“By recognizing that decent work principles should be embedded in domestic work, the Philippines and the world are finally coming to terms with its humanity. Workers' rights and decent work should not be limited to certain types of workers only, but to all kinds of workers,” added Matula.

Protection for migrant workers

Since the rapid increase in the deployment of domestic workers abroad in the 1990s, the country has continued to receive news about the abuse of domestic workers abroad. This was highlighted by the hanging of Flor Contemplacion in 1995 in Singapore over accusations that she murdered a fellow Filipina domestic worker.

The incident created a national outrage, prompting the Philippines to ratify the UN Convention on Migrant Workers’ Rights and pass into law the Migrant Workers and Overseas Filipinos Act the same year.

While these acts have provided for better protection of migrant domestic workers, the illegal trafficking in persons, especially of women and children, and their abuse in the hands of cruel employers persist. The danger is compounded as Filipina domestic workers get in harm’s way as they are caught in the crossfire in war-torn countries in the Middle East, such as Syria.

Abuse of local domestic workers

At the local front, domestic workers are not spared from abuse. In a privilege speech more than a week ago by Sen. Jinggoy Estrada, the Chair of the Senate Committee on Labor, he presented a domestic worker, who was repeatedly abused by her employer.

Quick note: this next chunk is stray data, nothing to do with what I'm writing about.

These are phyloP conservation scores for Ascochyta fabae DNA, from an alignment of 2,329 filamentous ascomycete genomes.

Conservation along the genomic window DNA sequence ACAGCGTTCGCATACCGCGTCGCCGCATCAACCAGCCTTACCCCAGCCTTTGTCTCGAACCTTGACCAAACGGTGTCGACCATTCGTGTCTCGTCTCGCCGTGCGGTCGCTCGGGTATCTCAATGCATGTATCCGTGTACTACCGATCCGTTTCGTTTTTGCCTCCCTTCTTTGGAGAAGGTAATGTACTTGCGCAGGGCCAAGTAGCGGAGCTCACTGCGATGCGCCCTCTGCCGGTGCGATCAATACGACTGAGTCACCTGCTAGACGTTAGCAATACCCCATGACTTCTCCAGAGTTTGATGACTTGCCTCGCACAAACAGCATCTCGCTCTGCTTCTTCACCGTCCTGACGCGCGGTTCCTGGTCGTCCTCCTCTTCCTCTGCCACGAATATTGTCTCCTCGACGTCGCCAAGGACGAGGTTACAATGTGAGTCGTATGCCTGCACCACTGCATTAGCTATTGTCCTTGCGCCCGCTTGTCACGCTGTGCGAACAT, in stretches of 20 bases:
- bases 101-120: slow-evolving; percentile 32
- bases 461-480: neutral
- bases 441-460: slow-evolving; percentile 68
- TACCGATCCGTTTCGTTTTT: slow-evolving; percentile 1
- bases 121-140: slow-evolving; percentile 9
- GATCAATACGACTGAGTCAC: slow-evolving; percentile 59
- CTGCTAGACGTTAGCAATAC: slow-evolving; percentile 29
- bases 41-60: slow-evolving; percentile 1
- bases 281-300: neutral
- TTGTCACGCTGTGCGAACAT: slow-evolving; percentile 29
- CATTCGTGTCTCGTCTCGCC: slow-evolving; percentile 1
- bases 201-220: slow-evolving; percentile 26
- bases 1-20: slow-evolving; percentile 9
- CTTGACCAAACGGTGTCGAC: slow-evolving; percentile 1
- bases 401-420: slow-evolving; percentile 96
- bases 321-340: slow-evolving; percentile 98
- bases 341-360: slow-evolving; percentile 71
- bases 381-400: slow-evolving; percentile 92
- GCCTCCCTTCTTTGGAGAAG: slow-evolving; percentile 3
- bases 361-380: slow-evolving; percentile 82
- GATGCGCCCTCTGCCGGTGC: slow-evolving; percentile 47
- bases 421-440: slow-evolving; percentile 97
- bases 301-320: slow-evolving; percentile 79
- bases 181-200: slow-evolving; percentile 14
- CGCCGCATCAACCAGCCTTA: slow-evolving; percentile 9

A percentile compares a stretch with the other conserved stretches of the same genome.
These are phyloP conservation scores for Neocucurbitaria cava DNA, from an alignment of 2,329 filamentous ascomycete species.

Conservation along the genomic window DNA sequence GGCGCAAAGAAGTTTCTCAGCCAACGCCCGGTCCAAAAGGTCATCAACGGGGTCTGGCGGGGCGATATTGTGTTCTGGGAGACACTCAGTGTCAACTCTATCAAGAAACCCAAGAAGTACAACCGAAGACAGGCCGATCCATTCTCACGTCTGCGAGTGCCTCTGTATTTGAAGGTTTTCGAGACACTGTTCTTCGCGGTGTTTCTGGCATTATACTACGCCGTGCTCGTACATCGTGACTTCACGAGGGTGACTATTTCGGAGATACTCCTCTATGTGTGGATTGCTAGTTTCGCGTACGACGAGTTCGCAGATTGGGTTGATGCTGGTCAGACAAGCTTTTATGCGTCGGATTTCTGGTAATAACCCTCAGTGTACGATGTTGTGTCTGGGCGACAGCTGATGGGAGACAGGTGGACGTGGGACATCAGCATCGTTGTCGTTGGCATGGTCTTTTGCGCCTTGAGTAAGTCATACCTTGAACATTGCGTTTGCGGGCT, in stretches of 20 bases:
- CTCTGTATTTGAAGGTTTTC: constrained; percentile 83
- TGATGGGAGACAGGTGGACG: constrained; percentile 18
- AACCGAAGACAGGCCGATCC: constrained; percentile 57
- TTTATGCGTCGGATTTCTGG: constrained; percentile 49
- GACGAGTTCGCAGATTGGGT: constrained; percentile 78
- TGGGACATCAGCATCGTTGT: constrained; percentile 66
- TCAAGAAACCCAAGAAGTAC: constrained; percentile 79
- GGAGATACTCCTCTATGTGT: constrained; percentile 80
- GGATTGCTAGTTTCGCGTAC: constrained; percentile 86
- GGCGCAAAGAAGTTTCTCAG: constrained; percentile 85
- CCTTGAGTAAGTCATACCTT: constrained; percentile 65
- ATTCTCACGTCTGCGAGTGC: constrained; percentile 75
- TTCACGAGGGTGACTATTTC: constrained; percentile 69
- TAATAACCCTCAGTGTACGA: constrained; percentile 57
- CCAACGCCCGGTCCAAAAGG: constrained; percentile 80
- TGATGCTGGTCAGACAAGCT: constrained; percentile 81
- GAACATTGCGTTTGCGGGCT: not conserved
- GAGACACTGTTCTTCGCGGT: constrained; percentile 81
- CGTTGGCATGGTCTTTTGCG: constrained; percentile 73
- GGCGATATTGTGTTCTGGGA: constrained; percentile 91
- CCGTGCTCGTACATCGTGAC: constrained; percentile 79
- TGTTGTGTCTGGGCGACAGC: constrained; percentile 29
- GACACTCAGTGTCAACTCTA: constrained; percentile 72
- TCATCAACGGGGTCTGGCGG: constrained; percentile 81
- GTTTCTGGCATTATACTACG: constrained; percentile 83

Bonita Baran was hired by her employer when she was still a child in 2006. She gets beaten by a broom and gets smashed by plates whenever her employer is dissatisfied with her.

The physical abuse slowed her down over the years, earning the ire of her employer even more. Her forehead and nose were “ironed” and she got punched in the eye, causing her to lose sight in the left eye and getting here teeth knocked out. Her face has assumed the figure of a cauli flower.

She gets kicked around, stabbed by a pair of scissors and choked.

It was only a few weeks ago, when she mustered enough courage to escape her employer and get protection from the Senate.

Meanwhile, Sen. Loren Legarda, author of the Senate Resolution concurring ratification to C. 189 revealed that in Cebu, a province in central Philippines, the Department of Social Welfare and Development reported that 80 per cent of the reported victims of rape, attempted rape, and other acts of sexual abuse involved child domestic workers.

The sorry tales gave more reason to the Senate to ratify C. 189 and urged the lower House of Congress to finally pass the Domestic Workers Bill. Its counterpart Bill in the Senate has been passed two years ago. In previous Congresses over the past 15 years, the Senate has been able to pass a Domestic Workers Bill, but the Lower House has failed to do the same.

The ratification of the Convention gives the impetus to legislate national laws consistent with the provision of the Domestic Workers Convention. The Philippines has been widely regarded as a leader in the promotion of the rights and welfare of domestic workers. Several regional and international conferences on domestic work and migration—government and civil society organized, have been held in the country over the years. Its programs, initiatives and policies have been used as models by a lot of migrant-sending countries.